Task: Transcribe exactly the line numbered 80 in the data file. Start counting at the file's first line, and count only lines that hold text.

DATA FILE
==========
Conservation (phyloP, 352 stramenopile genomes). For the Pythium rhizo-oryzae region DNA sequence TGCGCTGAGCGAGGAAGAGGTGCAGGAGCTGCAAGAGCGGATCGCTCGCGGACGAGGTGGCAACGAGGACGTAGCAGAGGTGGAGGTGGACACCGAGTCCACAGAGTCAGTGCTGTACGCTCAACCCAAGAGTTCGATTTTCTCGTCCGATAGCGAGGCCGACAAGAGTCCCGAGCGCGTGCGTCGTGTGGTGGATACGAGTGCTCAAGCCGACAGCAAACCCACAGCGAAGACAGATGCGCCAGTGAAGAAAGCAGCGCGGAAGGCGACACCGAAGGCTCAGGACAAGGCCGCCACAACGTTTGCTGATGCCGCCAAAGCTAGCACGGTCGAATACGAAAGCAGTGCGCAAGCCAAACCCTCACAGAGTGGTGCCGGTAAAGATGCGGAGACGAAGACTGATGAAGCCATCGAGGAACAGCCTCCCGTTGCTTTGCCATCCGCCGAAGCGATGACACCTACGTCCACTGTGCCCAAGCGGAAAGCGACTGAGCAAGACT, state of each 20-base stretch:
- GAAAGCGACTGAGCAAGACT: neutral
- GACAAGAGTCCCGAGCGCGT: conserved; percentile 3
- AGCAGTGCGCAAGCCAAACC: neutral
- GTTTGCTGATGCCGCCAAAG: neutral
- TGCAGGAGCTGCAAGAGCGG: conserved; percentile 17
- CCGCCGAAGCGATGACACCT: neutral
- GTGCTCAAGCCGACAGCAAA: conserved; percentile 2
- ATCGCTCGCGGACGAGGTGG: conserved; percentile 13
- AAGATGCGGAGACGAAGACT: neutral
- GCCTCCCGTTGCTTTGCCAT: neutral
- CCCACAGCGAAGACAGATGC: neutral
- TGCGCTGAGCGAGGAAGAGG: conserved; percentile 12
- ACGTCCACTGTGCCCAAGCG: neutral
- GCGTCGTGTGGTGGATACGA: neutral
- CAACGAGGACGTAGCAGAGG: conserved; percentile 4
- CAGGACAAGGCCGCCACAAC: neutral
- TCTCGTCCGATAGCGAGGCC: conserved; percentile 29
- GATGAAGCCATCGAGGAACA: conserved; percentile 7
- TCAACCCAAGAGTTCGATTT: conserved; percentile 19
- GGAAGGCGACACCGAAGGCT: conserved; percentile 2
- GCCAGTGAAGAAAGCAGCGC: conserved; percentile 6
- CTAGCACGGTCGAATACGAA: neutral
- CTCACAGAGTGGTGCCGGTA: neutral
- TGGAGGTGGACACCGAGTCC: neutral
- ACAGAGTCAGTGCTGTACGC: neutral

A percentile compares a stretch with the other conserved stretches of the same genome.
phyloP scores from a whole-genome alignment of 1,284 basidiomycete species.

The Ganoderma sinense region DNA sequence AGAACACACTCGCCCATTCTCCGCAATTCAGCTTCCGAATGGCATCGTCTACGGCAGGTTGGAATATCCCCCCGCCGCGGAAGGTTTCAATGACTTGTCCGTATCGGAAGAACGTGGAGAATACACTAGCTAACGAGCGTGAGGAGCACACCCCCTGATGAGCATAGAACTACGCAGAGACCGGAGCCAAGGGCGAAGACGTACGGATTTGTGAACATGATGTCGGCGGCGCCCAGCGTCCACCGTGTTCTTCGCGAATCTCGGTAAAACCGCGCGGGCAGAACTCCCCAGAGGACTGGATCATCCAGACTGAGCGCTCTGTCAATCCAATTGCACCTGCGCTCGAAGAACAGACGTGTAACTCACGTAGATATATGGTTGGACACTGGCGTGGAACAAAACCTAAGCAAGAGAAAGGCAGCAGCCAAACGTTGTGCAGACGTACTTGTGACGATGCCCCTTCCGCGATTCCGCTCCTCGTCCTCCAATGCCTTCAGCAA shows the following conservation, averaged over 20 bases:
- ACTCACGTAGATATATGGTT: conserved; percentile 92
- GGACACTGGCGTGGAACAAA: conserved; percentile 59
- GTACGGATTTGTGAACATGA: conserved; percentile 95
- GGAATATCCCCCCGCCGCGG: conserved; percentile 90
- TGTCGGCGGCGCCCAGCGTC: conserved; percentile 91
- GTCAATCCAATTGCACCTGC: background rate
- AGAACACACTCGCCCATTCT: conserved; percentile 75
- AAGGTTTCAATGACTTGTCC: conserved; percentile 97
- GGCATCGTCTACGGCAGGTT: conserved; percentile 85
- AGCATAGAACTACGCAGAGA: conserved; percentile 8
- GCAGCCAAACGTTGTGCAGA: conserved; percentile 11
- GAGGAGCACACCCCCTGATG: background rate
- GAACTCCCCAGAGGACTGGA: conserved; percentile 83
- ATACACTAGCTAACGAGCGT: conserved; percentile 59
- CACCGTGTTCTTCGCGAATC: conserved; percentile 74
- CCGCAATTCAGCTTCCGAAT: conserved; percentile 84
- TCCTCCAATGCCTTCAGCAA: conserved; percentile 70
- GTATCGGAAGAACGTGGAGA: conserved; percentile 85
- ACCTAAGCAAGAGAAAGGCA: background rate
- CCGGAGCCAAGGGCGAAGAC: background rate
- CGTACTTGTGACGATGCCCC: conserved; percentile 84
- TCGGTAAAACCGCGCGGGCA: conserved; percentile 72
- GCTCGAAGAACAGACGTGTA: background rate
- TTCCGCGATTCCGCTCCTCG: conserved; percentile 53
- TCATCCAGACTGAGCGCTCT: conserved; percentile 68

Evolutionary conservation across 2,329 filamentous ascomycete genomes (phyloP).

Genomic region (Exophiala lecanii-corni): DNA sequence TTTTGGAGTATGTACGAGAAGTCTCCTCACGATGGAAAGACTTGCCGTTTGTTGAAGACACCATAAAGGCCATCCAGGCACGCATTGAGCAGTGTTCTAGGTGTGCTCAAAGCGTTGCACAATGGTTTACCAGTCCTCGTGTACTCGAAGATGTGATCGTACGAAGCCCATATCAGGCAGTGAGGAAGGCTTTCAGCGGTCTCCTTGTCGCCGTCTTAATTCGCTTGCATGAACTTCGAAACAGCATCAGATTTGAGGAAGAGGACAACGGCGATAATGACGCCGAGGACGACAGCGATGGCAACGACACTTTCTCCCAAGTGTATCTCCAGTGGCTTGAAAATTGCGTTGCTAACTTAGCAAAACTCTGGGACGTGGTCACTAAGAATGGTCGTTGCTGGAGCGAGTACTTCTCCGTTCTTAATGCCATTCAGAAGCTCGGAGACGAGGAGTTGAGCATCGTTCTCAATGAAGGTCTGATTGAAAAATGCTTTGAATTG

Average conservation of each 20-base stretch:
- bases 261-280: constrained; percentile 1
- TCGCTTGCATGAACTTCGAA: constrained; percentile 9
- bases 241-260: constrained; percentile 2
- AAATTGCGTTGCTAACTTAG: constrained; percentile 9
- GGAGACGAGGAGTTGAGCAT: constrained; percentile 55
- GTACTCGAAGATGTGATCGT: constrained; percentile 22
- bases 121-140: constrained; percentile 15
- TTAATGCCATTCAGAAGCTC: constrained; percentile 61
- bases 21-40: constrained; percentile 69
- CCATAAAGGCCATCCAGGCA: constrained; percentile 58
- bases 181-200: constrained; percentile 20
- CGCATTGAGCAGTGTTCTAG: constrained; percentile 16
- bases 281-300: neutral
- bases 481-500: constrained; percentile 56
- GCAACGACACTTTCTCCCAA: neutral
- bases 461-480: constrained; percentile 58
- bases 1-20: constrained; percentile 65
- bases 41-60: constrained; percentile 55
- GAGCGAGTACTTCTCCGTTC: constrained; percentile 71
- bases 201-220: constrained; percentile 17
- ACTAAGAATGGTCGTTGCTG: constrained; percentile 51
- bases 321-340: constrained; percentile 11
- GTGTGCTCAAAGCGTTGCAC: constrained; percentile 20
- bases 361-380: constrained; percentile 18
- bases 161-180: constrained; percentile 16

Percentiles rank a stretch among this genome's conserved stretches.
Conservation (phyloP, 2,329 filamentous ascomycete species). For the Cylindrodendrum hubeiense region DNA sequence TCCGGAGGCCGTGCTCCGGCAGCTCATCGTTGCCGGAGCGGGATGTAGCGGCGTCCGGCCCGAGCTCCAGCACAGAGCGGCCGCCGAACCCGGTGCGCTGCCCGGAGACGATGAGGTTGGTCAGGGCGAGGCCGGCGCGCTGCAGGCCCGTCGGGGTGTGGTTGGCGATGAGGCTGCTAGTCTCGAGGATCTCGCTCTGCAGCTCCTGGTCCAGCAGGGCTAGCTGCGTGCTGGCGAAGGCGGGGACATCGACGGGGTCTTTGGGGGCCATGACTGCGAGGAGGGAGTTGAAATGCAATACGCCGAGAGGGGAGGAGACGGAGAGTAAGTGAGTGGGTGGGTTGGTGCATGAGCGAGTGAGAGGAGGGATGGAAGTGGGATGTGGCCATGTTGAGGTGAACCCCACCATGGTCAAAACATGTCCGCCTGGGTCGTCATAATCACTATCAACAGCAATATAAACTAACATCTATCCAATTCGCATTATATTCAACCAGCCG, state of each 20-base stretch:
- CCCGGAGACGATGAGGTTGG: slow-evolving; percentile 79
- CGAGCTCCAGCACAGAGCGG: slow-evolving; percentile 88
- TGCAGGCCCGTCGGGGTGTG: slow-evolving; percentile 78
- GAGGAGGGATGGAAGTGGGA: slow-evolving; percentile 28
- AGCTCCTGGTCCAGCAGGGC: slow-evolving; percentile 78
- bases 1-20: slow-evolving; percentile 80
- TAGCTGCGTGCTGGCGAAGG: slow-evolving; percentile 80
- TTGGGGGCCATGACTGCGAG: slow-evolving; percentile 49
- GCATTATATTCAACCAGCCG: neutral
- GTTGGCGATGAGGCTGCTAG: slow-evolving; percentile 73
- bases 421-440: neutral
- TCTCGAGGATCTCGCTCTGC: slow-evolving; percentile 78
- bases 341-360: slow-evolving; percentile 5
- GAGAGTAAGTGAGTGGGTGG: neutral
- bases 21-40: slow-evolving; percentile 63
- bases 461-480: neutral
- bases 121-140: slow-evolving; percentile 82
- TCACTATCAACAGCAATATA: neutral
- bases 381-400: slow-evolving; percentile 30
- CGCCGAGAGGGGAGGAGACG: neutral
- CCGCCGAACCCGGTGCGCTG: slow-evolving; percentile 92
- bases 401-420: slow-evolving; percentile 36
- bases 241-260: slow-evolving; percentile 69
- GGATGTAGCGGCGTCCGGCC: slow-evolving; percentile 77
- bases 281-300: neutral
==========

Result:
- GTGTGCTCAAAGCGTTGCAC: constrained; percentile 20